Unable to reach a compromise, Minnesota lawmakers adjourned at midnight on May 23 without making progress on legislation to provide needed funding for the state’s transportation infrastructure.

With only hours left in the 2016 legislative session— after months of debate going back to the 2015 legislative session— the House voted 91-39 on May 22 to approve a bonding bill that included $300 million in one-time transportation funding, significantly less than previously proposed packages. At 11:55 p.m., the Senate amended the legislation to include transit funding. However, the House adjourned sine die, or without assigning a day for future action, at 11:56 p.m., before receiving the revision and was unable to vote on the bill. The Senate voted 50-13 to reconsider the bill in order to remove the amendment, but was unable to accomplish the final vote before midnight, as required, killing the measure. State leaders were unsure if a special session to reconsider the issue would be possible this year.

The state is facing critical transportation funding needs. On Nov. 5, 2015, the Minnesota Department of Transportation (MnDOT) determined the state’s transportation funding shortfall will increase by $3.8 billion over the next 20 years, bringing the total gap to $16.3 billion over that time period. A prior examination of the 2014-2033 timeframe reported a transportation funding gap of $12.5 billion.

This is the latest effort to increase transportation funding in Minnesota. Read more about 2013 and 2008 unsuccessful efforts to increase the state’s gas tax on the Transportation Investment Advocacy Center’s™ ‘Campaign Case Studies’ section. To learn about the significant benefits Minnesota would see if the state increased transportation funding by $600 million per year, read the economic analysis.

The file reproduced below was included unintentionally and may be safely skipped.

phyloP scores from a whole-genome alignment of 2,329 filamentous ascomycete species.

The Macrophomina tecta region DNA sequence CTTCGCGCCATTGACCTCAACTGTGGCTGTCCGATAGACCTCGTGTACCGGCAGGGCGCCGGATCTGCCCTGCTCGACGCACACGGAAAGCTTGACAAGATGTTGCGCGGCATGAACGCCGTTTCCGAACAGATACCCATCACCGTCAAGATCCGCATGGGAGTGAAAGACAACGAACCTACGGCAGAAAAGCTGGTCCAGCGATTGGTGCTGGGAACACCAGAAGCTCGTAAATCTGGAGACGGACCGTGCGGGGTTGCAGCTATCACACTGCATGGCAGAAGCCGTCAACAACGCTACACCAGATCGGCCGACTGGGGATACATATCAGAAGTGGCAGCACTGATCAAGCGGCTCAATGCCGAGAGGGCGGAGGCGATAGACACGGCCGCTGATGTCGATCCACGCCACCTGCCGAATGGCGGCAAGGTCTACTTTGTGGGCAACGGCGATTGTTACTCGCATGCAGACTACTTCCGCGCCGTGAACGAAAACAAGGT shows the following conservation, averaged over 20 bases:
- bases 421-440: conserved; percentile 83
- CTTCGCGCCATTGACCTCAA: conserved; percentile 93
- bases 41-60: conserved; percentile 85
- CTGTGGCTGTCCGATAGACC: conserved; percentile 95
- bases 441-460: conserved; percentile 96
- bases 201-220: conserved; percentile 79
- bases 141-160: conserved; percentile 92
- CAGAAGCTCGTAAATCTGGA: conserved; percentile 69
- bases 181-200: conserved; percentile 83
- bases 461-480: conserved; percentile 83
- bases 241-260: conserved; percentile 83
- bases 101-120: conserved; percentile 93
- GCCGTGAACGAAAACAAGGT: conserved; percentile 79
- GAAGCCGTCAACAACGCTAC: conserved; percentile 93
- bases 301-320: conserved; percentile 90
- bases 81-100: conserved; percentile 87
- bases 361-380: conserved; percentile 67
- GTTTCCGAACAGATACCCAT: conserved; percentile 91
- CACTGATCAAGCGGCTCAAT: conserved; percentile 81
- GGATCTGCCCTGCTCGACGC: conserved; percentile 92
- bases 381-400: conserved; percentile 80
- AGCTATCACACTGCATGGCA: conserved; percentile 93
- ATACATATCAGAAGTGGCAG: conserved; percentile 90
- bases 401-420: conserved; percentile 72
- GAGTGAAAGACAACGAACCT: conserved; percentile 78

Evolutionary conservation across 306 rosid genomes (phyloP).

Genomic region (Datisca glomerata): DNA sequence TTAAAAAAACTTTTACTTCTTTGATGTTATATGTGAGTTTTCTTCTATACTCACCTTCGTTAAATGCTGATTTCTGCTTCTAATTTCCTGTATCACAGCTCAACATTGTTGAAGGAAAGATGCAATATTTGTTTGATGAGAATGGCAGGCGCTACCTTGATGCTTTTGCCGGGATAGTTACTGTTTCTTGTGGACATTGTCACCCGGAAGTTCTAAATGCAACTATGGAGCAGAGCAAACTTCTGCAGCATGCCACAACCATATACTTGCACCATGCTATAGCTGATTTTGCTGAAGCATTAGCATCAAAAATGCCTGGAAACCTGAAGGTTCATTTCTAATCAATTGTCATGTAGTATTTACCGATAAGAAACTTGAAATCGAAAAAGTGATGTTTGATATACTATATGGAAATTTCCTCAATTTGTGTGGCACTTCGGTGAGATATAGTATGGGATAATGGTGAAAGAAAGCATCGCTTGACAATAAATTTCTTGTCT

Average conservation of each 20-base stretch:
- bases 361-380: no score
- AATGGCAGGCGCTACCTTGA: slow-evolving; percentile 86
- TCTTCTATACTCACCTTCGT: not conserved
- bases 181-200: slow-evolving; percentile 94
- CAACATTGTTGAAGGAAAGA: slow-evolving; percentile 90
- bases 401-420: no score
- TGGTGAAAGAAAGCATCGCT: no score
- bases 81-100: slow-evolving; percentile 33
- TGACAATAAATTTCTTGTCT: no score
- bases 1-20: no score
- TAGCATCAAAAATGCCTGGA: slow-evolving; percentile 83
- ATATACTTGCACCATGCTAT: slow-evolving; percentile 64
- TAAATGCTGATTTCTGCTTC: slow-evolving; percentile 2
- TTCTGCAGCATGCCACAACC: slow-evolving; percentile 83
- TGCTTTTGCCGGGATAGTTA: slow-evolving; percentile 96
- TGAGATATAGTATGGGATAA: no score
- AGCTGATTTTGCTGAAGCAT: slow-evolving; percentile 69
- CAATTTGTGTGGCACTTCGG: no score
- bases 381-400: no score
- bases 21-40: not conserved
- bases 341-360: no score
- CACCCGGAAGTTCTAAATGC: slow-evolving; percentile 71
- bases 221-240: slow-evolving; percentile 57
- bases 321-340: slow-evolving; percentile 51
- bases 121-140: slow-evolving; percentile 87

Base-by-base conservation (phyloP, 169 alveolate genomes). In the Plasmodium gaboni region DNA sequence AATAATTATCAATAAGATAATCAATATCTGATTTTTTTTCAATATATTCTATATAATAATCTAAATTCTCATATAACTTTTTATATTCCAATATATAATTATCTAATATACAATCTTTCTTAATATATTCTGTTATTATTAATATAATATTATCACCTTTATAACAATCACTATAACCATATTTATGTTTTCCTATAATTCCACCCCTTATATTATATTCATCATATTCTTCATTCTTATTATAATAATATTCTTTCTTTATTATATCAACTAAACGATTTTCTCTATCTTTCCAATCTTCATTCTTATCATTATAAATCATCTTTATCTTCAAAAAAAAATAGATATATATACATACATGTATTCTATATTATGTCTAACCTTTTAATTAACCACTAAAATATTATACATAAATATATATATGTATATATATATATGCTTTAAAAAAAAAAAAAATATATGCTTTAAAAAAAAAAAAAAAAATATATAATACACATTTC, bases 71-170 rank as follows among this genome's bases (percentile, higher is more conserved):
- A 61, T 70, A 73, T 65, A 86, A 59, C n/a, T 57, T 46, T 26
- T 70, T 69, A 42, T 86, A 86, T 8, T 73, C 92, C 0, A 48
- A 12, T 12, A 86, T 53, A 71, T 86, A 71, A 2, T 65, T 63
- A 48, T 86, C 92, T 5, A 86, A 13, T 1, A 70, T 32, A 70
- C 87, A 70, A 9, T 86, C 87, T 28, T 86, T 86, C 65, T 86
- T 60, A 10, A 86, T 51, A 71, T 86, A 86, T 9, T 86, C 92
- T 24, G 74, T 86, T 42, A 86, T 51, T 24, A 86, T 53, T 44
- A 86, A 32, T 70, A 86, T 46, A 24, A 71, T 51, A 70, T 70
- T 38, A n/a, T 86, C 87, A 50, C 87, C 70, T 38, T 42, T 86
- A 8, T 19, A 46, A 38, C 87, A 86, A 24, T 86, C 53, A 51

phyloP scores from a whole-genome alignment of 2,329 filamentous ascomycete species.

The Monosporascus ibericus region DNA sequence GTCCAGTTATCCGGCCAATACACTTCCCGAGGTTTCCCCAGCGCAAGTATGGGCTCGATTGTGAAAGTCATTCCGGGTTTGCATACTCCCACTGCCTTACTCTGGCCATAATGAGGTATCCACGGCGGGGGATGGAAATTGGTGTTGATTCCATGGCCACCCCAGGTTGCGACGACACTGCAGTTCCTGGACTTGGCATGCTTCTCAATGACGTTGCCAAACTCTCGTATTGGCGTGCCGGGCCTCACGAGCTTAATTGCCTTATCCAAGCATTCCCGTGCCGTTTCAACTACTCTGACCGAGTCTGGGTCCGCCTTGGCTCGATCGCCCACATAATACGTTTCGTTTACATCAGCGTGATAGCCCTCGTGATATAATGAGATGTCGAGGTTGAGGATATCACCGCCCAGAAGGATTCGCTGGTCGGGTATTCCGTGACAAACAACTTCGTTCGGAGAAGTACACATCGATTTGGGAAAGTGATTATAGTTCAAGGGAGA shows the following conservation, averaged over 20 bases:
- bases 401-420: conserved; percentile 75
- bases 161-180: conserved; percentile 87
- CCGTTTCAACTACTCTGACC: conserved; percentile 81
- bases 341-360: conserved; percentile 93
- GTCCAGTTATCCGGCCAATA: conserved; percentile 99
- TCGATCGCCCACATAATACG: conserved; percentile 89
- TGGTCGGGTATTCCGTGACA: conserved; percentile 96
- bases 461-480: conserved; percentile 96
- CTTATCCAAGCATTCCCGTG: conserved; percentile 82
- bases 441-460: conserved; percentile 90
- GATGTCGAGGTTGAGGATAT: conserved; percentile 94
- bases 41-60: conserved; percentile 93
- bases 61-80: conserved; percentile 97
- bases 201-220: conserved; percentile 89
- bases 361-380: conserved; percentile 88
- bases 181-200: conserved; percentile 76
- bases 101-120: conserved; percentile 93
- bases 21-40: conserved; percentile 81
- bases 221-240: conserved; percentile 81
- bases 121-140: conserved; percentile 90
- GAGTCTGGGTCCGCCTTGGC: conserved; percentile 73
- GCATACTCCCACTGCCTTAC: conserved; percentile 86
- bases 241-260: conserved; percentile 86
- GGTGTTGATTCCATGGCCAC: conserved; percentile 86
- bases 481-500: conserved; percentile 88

Reactions from Minnesota:

Margaret Donahoe, executive director of the Minnesota Transportation Alliance and member of the Transportation Investment Advocates Council™, told KWLM Radio:

“With a $900 million surplus and two years of promises to take care of a core government responsibility – repairing roads and bridges – the legislature once again failed to reach agreement on a compromise plan to fund transportation. The defeat of numerous plans to increase transportation investments leaves Minnesotans with deteriorating roads, structurally deficient bridges and safety problems that will contribute to traffic crashes. Our state will struggle to provide basic bus service for thousands of residents who rely on it every day. Jobs will be lost as the current construction program is cut by 45 percent and economic development opportunities will be lost as communities wait for needed infrastructure improvements.

“With the defeat of the capital bonding bill, infrastructure needs throughout the state will not be addressed, adding to the cost for taxpayers to eventually deal with needed repairs to publicly owned assets.

“What does the failure to pass a sustainable transportation plan mean? It means important freight corridors like Highways 14, 23, 212 and I-94 between the Twin Cities and St. Cloud will not be completed. It means that safety problems on Highway 12 will not be addressed right away. It means that bridges waiting to be repaired or replaced will continue to wait. It means that Minnesotans will have a harder time getting where they need to go as close to 1 million new residents move into the state in the coming decades generating thousands of additional trips on the system every day.”